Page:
• By selectively and skilfully using this small, incomplete sentence after more complex ones, the writer can break up large amounts of informative and dense text to keep the receiver attentive and understanding of the main subject or request of the written communication.
      • g. Got it?

Are We Culturally Clumsy?

Culture Meeting

Do you remember the last culturally clumsy situation you were in? Or, the last time you said something that was not quite right, and you just couldn’t understand how to remedy it? I got to thinking about this the other night at a Cultural Intelligence seminar, where a woman asked, “What can I do to rise above the feeling that I’m always making cultural mistakes?”

I couldn’t stop thinking about it. Why did she think she was wrong? Who was right?

Being culturally intelligent is a vital role played by all those that communicate in the workplace – from leaders of a business, to those in support roles. It is particularly necessary in Australian workplaces where the hierarchy is traditionally quite flat and we see a wide range of cultures consistently intermingling.

One of the biggest challenges that we face in achieving cultural awareness, is not necessarily through verbal communication, but in listening and removing stereotypes of how people from different cultures connect. By communicating and appreciating the differences between cultures first, a workplace can then build its rapport of verbal communication. As an example, I worked with Xiaoli a few years ago, who everyone first thought was incredibly shy and was not confident in bringing new ideas to the table. However, after a few client meetings, it became clear, that she did in fact have many great ideas, and would willingly and confidently share them, but only when invited to do so. This opened a new avenue for her leaders to understand her better, and the way in which she communicated in the workplace.

For her managers, it was helpful to learn this difference and for Xiaoli, it allowed her to feel more accepted and part of the team. However, the slippery slope, that has us descend into judgement – whether it be of the other person or of ourselves being – will never allow us to be empathetic nor to embrace the innovation, creativity and joy that comes from opening up to cultural, personal or any type of difference – whether we are experiencing it locally or abroad, with a colleague or client.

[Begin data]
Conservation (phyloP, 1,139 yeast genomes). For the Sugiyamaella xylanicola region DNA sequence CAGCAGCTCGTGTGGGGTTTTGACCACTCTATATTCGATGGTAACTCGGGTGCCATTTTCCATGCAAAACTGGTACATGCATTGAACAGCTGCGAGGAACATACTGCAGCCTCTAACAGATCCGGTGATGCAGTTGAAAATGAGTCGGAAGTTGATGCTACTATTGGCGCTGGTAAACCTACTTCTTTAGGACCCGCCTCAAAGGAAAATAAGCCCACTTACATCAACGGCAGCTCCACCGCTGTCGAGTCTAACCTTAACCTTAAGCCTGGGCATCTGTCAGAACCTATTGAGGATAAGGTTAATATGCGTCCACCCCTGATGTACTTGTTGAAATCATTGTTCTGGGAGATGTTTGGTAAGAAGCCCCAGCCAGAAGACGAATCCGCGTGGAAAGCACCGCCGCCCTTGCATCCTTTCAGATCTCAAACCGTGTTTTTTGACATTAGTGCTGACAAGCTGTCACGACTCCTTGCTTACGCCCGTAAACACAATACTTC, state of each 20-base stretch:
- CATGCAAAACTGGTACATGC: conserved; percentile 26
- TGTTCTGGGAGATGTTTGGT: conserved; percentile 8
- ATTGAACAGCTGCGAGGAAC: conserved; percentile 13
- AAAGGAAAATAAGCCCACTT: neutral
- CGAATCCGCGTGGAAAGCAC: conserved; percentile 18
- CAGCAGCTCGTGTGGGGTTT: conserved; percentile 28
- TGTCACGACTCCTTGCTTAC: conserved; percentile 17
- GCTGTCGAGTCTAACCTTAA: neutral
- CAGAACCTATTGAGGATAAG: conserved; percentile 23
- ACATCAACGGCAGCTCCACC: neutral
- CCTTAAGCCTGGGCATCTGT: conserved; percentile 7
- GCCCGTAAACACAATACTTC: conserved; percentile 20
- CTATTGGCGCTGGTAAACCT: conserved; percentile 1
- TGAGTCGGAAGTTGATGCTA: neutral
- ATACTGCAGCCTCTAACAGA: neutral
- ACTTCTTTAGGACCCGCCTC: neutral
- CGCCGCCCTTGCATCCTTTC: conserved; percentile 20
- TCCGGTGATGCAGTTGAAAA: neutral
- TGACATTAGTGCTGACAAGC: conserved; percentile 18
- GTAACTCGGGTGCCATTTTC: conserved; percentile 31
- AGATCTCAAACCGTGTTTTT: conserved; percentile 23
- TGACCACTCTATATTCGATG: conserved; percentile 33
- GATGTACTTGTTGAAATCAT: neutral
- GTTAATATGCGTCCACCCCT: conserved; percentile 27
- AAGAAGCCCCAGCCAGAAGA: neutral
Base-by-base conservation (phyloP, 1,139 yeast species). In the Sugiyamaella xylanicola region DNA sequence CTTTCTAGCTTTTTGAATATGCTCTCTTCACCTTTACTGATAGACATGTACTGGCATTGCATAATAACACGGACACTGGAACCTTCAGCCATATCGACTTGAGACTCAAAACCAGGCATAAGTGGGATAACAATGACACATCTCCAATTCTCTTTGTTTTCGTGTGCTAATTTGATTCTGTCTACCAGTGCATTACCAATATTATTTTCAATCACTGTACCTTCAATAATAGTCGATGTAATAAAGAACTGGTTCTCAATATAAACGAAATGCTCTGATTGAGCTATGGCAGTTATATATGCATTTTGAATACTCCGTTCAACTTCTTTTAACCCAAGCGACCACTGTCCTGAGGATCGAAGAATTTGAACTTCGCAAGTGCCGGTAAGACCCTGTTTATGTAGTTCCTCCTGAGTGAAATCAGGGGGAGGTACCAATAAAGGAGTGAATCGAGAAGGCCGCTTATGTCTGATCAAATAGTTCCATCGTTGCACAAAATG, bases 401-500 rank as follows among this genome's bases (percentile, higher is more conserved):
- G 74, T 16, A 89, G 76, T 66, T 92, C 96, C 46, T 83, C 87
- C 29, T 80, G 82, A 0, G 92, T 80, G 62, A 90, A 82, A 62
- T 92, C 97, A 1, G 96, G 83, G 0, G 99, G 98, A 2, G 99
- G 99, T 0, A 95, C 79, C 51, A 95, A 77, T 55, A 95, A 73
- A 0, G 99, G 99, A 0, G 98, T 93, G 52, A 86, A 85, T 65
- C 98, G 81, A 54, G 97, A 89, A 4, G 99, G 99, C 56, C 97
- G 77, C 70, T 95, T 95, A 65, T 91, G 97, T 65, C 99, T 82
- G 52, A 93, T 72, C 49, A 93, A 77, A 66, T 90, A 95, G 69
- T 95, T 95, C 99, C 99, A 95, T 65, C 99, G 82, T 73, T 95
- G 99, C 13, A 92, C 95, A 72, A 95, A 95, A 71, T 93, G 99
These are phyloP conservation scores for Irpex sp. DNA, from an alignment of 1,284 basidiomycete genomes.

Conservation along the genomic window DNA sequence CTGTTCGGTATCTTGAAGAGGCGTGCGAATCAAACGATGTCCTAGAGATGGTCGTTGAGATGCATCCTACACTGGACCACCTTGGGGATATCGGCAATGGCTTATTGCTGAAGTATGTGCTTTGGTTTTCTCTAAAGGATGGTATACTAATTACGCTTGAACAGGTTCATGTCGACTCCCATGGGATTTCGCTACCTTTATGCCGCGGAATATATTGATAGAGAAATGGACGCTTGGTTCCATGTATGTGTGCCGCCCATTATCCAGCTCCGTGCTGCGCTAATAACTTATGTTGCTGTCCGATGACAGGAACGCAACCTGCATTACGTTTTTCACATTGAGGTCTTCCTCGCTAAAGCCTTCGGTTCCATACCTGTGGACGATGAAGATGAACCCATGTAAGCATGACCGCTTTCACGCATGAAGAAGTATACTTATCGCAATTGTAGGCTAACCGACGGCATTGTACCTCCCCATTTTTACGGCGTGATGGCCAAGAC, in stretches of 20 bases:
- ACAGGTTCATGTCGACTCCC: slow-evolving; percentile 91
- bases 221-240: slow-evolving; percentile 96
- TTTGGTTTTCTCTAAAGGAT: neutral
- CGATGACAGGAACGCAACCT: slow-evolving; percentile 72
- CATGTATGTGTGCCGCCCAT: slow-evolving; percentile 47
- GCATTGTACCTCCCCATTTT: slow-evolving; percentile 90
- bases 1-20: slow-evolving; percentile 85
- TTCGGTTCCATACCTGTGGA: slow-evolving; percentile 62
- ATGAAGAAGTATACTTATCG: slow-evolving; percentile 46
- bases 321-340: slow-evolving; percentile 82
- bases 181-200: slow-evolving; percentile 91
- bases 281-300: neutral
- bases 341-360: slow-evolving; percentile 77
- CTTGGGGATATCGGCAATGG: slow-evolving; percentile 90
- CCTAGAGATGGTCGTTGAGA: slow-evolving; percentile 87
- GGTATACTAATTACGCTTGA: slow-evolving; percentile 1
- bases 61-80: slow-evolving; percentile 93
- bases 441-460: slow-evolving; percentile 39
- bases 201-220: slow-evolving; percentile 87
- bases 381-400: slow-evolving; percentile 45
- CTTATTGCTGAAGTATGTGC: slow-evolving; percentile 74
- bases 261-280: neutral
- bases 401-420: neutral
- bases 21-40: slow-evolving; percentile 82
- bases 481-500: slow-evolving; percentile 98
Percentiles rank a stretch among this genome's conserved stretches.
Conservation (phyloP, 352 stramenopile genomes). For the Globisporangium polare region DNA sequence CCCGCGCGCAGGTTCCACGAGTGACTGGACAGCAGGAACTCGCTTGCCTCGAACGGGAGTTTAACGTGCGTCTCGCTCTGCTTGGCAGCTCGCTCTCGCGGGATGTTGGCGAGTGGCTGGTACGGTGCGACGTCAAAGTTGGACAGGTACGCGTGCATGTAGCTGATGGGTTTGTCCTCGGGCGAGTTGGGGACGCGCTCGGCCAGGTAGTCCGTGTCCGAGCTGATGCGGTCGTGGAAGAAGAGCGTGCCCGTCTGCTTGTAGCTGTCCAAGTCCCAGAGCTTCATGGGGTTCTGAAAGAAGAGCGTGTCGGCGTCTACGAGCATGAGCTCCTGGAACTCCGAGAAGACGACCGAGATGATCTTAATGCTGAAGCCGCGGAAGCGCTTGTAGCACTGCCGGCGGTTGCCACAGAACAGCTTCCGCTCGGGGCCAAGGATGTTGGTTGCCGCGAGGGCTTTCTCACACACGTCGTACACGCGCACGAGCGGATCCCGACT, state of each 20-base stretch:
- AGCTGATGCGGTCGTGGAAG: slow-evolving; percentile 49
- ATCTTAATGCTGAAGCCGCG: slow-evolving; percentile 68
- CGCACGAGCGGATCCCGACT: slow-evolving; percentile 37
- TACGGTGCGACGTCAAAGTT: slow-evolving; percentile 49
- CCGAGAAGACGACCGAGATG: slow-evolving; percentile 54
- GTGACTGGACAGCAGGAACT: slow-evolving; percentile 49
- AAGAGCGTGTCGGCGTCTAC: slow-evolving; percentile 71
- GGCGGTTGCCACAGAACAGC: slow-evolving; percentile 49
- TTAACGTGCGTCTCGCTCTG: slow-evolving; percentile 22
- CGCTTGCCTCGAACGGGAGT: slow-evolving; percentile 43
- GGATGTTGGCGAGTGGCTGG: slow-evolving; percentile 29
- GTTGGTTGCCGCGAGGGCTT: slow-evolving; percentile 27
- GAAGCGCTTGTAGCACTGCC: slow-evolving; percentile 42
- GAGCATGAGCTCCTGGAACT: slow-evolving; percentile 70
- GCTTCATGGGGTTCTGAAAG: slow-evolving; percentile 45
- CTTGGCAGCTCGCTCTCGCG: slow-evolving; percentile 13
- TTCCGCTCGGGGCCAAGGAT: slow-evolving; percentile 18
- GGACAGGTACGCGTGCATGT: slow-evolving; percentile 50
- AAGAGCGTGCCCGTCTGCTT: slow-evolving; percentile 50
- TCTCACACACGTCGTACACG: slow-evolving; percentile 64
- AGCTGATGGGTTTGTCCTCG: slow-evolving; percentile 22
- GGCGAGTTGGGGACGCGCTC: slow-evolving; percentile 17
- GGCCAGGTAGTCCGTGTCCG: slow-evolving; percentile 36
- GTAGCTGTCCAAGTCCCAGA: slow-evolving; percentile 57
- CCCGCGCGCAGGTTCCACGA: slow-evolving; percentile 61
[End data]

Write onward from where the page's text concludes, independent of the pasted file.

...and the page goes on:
While I was digesting all these thoughts, I created this activity that I want to share with you. The key objective of it, is to reduce confusion, build certainty and generate communication confidence for you.

To improve your cultural awareness, I suggest following three main stages to create positive self-awareness of how you feel in your cultural surroundings:

  1. Reflect daily and create a safe place that you can learn, rehearse, practice and improve and continue observing your cultural interactions and their nature
  2. Create weekly objectives for yourself to address what it is that you want to improve about yourself
  3. Create a discussion at the end of each week, to find a way to start implementing what it is that you have learnt not only about yourself, but about language techniques that break down barriers and about the environment around you.